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Anne Powelson Anne Powelson
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Health insurance premium rebates: a cloud to the silver lining?

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Here's a story that might make you feel better if you weren't one of the 10,000 Mainers receiving a rebate under the Affordable Care Act. Turns out, in some cases the rebates will be taxable.

Why might these refunds be considered taxable? If you are refunded an expense you deducted in a prior year, then the refund can be taxable. This is most commonly seen in state tax refunds. If you deduct state income taxes on your federal return and receive a refund from the state, that refund may be taxable in the tax year it is received. The taxable amount is never in excess of the amount which provided you with a tax savings. As an example, an individual with only one deduction has $6,700 in state taxes withheld in 2011. On her federal tax return, she itemizes state taxes withheld as shown on her W-2. But in this example, she owes $0 to the state, so in 2012 she gets all $6,700 back. The $6,700 is not all taxable, only $1,000, which is the difference between what she'd itemized that year and the standard deduction for 2011: $5,700.

But back to health insurance premiums:

Those purchasing individual policies in Maine will not be receiving any rebates on insurance premiums. Providers of individual insurance in Maine received a waiver to the requirement to spend less than 20 percent on administrative costs. But purchasers of individual policies in other states would need to add the insurance rebates to their 2012 taxable income if they either received a tax advantage from itemizing their medical deductions or took the self-employment insurance premium deduction on the front page.

It is possible that employed people have deducted their health insurance premiums as well. There are three general cases:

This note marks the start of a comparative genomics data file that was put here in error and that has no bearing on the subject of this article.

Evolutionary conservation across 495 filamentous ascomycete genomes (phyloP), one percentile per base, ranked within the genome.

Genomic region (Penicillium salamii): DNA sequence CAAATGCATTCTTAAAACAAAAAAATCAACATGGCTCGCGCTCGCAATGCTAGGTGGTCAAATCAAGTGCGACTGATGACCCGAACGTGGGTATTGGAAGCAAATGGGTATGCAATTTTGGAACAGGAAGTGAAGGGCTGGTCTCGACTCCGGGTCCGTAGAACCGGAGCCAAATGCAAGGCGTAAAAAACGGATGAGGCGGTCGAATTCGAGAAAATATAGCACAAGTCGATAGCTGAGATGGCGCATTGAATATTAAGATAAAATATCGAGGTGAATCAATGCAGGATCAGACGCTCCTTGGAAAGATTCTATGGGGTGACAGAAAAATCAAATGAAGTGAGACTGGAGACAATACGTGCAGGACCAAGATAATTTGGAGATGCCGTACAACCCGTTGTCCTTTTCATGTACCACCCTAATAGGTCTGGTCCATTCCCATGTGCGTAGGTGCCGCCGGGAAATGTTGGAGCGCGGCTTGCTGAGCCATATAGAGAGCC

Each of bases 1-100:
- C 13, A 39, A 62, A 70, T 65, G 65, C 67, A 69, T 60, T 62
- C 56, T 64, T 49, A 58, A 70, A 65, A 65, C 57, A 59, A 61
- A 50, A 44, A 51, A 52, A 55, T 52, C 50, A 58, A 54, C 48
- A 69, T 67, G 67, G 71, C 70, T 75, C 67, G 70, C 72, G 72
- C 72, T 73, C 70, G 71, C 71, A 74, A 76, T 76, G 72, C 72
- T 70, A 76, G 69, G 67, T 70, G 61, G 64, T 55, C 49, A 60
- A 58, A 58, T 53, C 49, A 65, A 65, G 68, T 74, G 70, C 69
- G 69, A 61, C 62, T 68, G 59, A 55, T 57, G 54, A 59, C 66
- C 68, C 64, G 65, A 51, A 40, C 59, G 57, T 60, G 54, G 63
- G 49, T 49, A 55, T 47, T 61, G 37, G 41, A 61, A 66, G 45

1. Health insurance premiums paid with post-tax dollars and the rebate is given only to 2011 participants: If you paid for your health insurance premiums with post tax dollars and you itemized medical deductions, your rebated premiums would be taxable to the extent they helped you save money on your 2011 return. The taxable portion of your rebate must be reported on your tax return.

2. Health insurance premiums paid with post-tax dollars but the rebate is given to all participating in 2012 (regardless of 2011 participation): Because the rebate goes to all 2012 participants, it lowers 2012 premiums and is not considered a refund to 2011 expenses. You do not report the rebate separately, but it does reduce your deductible 2012 medical expenses.

3. Health insurance premiums paid with pre-tax dollars: If you paid for your health insurance premiums through pre-tax dollars, you will automatically pay taxes on your rebate. If the rebate is processed as a rate reduction, you'll pay less for health insurance premiums this year and have more taxable income. If you receive the rebate as cash, it will be considered wages, and taxes withheld accordingly. In either case, merely reporting your W-2 information will incorporate the rebate into your return.

More details and examples are available at IRS.gov; search for 'Medical Loss Ratio.'

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